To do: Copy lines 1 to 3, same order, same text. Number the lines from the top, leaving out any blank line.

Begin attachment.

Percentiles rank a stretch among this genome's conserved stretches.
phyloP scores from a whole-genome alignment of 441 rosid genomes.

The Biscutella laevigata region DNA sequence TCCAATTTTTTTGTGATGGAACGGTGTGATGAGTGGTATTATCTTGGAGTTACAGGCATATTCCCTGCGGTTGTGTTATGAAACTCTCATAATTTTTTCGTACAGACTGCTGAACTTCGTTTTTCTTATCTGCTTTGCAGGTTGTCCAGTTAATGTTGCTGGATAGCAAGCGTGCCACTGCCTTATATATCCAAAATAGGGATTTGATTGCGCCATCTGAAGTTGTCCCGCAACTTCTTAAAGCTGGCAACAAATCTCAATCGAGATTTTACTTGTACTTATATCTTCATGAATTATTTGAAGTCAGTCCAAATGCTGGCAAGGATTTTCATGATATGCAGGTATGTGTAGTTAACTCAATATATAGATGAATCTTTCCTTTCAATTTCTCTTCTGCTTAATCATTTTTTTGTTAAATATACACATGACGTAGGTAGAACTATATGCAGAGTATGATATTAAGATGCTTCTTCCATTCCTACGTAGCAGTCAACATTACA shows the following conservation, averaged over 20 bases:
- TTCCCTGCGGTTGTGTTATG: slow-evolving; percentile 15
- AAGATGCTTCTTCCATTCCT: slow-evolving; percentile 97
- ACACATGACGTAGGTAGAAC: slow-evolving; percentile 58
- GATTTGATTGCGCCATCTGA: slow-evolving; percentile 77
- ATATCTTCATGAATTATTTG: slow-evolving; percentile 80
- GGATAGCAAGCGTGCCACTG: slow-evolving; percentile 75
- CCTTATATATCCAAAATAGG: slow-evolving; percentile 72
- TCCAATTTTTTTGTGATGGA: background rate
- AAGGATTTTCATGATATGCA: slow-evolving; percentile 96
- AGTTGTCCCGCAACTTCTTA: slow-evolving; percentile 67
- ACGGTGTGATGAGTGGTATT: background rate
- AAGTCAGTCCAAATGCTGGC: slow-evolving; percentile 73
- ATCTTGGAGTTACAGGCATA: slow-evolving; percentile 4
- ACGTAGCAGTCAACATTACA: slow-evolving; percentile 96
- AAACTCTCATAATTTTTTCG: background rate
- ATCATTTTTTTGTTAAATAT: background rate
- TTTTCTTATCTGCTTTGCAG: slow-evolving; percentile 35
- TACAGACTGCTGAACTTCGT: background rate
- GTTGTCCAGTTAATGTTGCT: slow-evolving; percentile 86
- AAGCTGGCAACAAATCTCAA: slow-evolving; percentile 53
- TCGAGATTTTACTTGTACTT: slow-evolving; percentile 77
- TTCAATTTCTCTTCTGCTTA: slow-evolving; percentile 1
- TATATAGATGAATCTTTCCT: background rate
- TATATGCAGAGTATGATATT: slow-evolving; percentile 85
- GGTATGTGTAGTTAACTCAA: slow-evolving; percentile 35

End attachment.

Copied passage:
Percentiles rank a stretch among this genome's conserved stretches.
phyloP scores from a whole-genome alignment of 441 rosid genomes.

The Biscutella laevigata region DNA sequence TCCAATTTTTTTGTGATGGAACGGTGTGATGAGTGGTATTATCTTGGAGTTACAGGCATATTCCCTGCGGTTGTGTTATGAAACTCTCATAATTTTTTCGTACAGACTGCTGAACTTCGTTTTTCTTATCTGCTTTGCAGGTTGTCCAGTTAATGTTGCTGGATAGCAAGCGTGCCACTGCCTTATATATCCAAAATAGGGATTTGATTGCGCCATCTGAAGTTGTCCCGCAACTTCTTAAAGCTGGCAACAAATCTCAATCGAGATTTTACTTGTACTTATATCTTCATGAATTATTTGAAGTCAGTCCAAATGCTGGCAAGGATTTTCATGATATGCAGGTATGTGTAGTTAACTCAATATATAGATGAATCTTTCCTTTCAATTTCTCTTCTGCTTAATCATTTTTTTGTTAAATATACACATGACGTAGGTAGAACTATATGCAGAGTATGATATTAAGATGCTTCTTCCATTCCTACGTAGCAGTCAACATTACA shows the following conservation, averaged over 20 bases: